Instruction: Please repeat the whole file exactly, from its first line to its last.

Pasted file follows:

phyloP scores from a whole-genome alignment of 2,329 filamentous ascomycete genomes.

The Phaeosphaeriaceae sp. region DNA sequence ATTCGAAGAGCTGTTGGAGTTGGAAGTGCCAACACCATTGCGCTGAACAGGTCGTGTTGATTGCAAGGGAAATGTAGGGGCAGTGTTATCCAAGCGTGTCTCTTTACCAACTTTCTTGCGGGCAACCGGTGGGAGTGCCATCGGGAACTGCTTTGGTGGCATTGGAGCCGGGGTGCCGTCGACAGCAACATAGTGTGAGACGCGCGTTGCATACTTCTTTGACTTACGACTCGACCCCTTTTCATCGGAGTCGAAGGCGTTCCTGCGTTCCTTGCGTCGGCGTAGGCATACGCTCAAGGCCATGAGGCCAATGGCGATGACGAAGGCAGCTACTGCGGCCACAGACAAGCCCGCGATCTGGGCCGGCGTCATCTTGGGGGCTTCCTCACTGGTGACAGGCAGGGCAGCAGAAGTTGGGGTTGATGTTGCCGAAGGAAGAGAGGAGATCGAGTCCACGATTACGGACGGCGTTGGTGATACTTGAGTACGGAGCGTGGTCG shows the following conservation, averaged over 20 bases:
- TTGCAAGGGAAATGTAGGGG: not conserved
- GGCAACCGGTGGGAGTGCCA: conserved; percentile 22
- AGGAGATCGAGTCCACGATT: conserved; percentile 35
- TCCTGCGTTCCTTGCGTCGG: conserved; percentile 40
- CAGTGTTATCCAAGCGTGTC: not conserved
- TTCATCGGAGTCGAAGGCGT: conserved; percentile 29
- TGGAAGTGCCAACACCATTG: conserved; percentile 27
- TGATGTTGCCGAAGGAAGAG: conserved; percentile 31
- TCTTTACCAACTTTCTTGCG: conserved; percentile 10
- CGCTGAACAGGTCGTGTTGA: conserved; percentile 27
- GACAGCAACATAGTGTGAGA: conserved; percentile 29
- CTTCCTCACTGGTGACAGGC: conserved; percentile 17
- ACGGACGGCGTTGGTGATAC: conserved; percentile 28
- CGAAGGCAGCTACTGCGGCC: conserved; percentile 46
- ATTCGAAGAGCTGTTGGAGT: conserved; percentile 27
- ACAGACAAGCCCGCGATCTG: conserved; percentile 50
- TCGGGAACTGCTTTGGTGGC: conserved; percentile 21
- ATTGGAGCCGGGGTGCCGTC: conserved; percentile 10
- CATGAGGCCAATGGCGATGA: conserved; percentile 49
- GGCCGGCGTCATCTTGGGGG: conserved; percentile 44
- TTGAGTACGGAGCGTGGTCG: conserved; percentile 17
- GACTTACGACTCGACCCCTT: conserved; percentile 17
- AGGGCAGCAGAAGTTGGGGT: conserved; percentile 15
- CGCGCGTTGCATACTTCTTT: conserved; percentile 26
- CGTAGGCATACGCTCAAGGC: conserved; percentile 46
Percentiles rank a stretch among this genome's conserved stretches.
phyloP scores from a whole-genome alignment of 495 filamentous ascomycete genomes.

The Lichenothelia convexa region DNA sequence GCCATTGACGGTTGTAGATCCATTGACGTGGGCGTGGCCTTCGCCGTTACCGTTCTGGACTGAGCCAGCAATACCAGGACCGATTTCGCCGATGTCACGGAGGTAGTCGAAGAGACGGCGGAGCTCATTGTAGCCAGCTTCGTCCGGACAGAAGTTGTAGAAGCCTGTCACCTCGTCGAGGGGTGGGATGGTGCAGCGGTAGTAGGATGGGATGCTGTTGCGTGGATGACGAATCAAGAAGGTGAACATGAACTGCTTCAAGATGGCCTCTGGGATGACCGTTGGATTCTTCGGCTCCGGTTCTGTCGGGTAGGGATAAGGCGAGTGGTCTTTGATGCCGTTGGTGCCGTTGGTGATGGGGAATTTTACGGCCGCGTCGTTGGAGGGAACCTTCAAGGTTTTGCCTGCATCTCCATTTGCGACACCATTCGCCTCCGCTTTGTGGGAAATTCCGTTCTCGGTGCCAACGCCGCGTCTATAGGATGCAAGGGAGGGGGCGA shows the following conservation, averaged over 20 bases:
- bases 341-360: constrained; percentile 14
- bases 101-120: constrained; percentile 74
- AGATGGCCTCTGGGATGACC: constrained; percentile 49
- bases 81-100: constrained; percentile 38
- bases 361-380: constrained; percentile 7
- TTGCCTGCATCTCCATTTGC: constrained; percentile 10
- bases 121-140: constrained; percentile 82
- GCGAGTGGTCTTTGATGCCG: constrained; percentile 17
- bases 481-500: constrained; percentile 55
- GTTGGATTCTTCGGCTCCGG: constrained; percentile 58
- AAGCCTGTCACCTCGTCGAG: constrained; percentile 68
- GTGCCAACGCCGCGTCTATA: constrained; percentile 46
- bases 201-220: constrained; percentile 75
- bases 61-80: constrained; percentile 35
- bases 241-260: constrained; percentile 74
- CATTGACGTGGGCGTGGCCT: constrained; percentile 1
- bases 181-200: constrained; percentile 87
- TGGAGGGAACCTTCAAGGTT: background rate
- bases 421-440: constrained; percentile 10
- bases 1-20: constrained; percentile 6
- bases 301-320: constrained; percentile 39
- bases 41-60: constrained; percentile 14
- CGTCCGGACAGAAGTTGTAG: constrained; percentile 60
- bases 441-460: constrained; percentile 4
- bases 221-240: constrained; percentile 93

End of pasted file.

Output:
phyloP scores from a whole-genome alignment of 2,329 filamentous ascomycete genomes.

The Phaeosphaeriaceae sp. region DNA sequence ATTCGAAGAGCTGTTGGAGTTGGAAGTGCCAACACCATTGCGCTGAACAGGTCGTGTTGATTGCAAGGGAAATGTAGGGGCAGTGTTATCCAAGCGTGTCTCTTTACCAACTTTCTTGCGGGCAACCGGTGGGAGTGCCATCGGGAACTGCTTTGGTGGCATTGGAGCCGGGGTGCCGTCGACAGCAACATAGTGTGAGACGCGCGTTGCATACTTCTTTGACTTACGACTCGACCCCTTTTCATCGGAGTCGAAGGCGTTCCTGCGTTCCTTGCGTCGGCGTAGGCATACGCTCAAGGCCATGAGGCCAATGGCGATGACGAAGGCAGCTACTGCGGCCACAGACAAGCCCGCGATCTGGGCCGGCGTCATCTTGGGGGCTTCCTCACTGGTGACAGGCAGGGCAGCAGAAGTTGGGGTTGATGTTGCCGAAGGAAGAGAGGAGATCGAGTCCACGATTACGGACGGCGTTGGTGATACTTGAGTACGGAGCGTGGTCG shows the following conservation, averaged over 20 bases:
- TTGCAAGGGAAATGTAGGGG: not conserved
- GGCAACCGGTGGGAGTGCCA: conserved; percentile 22
- AGGAGATCGAGTCCACGATT: conserved; percentile 35
- TCCTGCGTTCCTTGCGTCGG: conserved; percentile 40
- CAGTGTTATCCAAGCGTGTC: not conserved
- TTCATCGGAGTCGAAGGCGT: conserved; percentile 29
- TGGAAGTGCCAACACCATTG: conserved; percentile 27
- TGATGTTGCCGAAGGAAGAG: conserved; percentile 31
- TCTTTACCAACTTTCTTGCG: conserved; percentile 10
- CGCTGAACAGGTCGTGTTGA: conserved; percentile 27
- GACAGCAACATAGTGTGAGA: conserved; percentile 29
- CTTCCTCACTGGTGACAGGC: conserved; percentile 17
- ACGGACGGCGTTGGTGATAC: conserved; percentile 28
- CGAAGGCAGCTACTGCGGCC: conserved; percentile 46
- ATTCGAAGAGCTGTTGGAGT: conserved; percentile 27
- ACAGACAAGCCCGCGATCTG: conserved; percentile 50
- TCGGGAACTGCTTTGGTGGC: conserved; percentile 21
- ATTGGAGCCGGGGTGCCGTC: conserved; percentile 10
- CATGAGGCCAATGGCGATGA: conserved; percentile 49
- GGCCGGCGTCATCTTGGGGG: conserved; percentile 44
- TTGAGTACGGAGCGTGGTCG: conserved; percentile 17
- GACTTACGACTCGACCCCTT: conserved; percentile 17
- AGGGCAGCAGAAGTTGGGGT: conserved; percentile 15
- CGCGCGTTGCATACTTCTTT: conserved; percentile 26
- CGTAGGCATACGCTCAAGGC: conserved; percentile 46
Percentiles rank a stretch among this genome's conserved stretches.
phyloP scores from a whole-genome alignment of 495 filamentous ascomycete genomes.

The Lichenothelia convexa region DNA sequence GCCATTGACGGTTGTAGATCCATTGACGTGGGCGTGGCCTTCGCCGTTACCGTTCTGGACTGAGCCAGCAATACCAGGACCGATTTCGCCGATGTCACGGAGGTAGTCGAAGAGACGGCGGAGCTCATTGTAGCCAGCTTCGTCCGGACAGAAGTTGTAGAAGCCTGTCACCTCGTCGAGGGGTGGGATGGTGCAGCGGTAGTAGGATGGGATGCTGTTGCGTGGATGACGAATCAAGAAGGTGAACATGAACTGCTTCAAGATGGCCTCTGGGATGACCGTTGGATTCTTCGGCTCCGGTTCTGTCGGGTAGGGATAAGGCGAGTGGTCTTTGATGCCGTTGGTGCCGTTGGTGATGGGGAATTTTACGGCCGCGTCGTTGGAGGGAACCTTCAAGGTTTTGCCTGCATCTCCATTTGCGACACCATTCGCCTCCGCTTTGTGGGAAATTCCGTTCTCGGTGCCAACGCCGCGTCTATAGGATGCAAGGGAGGGGGCGA shows the following conservation, averaged over 20 bases:
- bases 341-360: constrained; percentile 14
- bases 101-120: constrained; percentile 74
- AGATGGCCTCTGGGATGACC: constrained; percentile 49
- bases 81-100: constrained; percentile 38
- bases 361-380: constrained; percentile 7
- TTGCCTGCATCTCCATTTGC: constrained; percentile 10
- bases 121-140: constrained; percentile 82
- GCGAGTGGTCTTTGATGCCG: constrained; percentile 17
- bases 481-500: constrained; percentile 55
- GTTGGATTCTTCGGCTCCGG: constrained; percentile 58
- AAGCCTGTCACCTCGTCGAG: constrained; percentile 68
- GTGCCAACGCCGCGTCTATA: constrained; percentile 46
- bases 201-220: constrained; percentile 75
- bases 61-80: constrained; percentile 35
- bases 241-260: constrained; percentile 74
- CATTGACGTGGGCGTGGCCT: constrained; percentile 1
- bases 181-200: constrained; percentile 87
- TGGAGGGAACCTTCAAGGTT: background rate
- bases 421-440: constrained; percentile 10
- bases 1-20: constrained; percentile 6
- bases 301-320: constrained; percentile 39
- bases 41-60: constrained; percentile 14
- CGTCCGGACAGAAGTTGTAG: constrained; percentile 60
- bases 441-460: constrained; percentile 4
- bases 221-240: constrained; percentile 93